Thank you, Peter and many thanks to the Great Lakes ADA Center and everyone who helped to put this presentation together. I very much appreciate it. So my name is Rob Gorman, I'm with the DOT's Office of Aviation Enforcement and Proceedings. I would like to start by talking a little bit about our office and the scope of our office before then moving on to the specific discussion today about the Air Carrier Access Act and travel with service animals.

Next slide, please. So I hope we're on one that says what is the Office of Aviation Enforcement and Proceedings. That is a long and unwieldy title for what we do. We are an aviation consumer protection office. We have a broad scope of jurisdiction. We are in general an office that is designed to protect consumers in the field of air transportation. So air passengers. We are within the Department of Transportation. Our office is specifically located within what's called the Office of the Secretary, which is within DOT headquarters. We are not the FAA.

This is a confusion that happens quite a lot, but the FAA is a subsection of the Department of Transportation, and they in general regulate airplane safety. So aircraft safety and those issues belong to the FAA. But our office is not within the FAA. In fact, the FAA is so large that ‑‑ and they are such a huge component of the DOT, that they're actually not located in the DOT headquarters building which is in southeast DC near the baseball field. The FAA building is actually up near the national mall. It's an entirely separate building. Our office is within the office of the general counsel, so that's essentially the DOT headquarters, the lawyers within the DOT headquarters. Our office is located there.

Next slide, please. In general, our office is a team of lawyers and non-lawyers headed by our assistant general counsel of Blaine Workie we have two deputies and then we have staff attorneys, a para-legal and a team of transportation of industry analysts and consumer affairs specialists. So unlike many of the legal offices within the DOT headquarters which are internally facing and usually deal with issues that address the department as an entity, as a federal agency, ours in contrast is very much a public facing office we are a team of lawyers and transportation analysts who work together to receive complaints from the public. We do outreach all the time to both individual consumers and to airlines and to interest groups. So it's ‑‑ we're a little bit of a unique animal within the Office of General Counsel. But our ‑‑ the unique aspect of our office is that we have a team of lawyers and nonlawyers that take complaints and analyze them.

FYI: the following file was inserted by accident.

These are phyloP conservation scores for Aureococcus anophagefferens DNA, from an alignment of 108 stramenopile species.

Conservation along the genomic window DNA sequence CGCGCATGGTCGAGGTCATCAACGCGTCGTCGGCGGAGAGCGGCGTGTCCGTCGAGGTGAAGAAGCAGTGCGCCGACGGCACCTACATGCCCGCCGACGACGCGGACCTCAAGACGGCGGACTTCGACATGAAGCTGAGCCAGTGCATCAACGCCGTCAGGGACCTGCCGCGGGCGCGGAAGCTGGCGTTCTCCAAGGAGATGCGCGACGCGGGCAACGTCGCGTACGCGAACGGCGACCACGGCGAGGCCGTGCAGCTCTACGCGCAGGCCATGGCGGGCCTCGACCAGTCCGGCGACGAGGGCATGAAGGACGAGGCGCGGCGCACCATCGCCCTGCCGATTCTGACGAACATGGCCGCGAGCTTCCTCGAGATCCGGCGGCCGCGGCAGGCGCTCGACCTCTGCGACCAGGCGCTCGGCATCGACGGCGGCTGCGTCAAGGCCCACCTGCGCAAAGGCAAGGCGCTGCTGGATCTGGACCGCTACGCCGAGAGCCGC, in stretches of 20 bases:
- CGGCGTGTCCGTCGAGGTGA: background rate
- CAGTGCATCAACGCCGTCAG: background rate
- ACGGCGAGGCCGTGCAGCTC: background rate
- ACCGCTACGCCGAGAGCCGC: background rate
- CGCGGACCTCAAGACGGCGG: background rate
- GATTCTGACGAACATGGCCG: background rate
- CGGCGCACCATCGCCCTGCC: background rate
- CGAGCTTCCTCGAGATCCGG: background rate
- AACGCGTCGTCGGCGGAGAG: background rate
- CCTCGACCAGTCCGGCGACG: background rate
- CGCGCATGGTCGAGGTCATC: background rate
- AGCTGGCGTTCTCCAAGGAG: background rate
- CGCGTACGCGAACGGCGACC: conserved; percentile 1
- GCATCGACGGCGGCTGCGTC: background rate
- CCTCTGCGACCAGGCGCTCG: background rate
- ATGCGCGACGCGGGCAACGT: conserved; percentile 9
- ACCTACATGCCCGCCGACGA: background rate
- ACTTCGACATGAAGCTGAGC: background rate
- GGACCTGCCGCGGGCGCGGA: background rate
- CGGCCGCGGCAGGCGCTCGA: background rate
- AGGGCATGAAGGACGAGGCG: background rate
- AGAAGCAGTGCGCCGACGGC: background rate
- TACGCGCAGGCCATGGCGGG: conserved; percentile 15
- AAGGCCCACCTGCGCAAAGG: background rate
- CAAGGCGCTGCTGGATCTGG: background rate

Next page. Next slide, please. Our subject areas again not aviation safety but essentially anything else that has to do with a passenger's experience on board an aircraft falls within your jurisdiction. Fundamentally we do aviation consumer protection. That involves economic issues such as the, well, we are the authors of the full fair rule that says when airlines when they advertise a price for air transportation have to display the full price which includes taxes and fees. That is a rule that comes from our office. And that falls within our aviation consumer protection jurisdiction. We also cover civil rights and civil rights here includes both disability issues and discrimination. So if somebody is, for example, removed from an aircraft because of a prohibited factor, such as religion, race, national origin. Those types of factors, complaints about that sort of thing fall within our jurisdiction.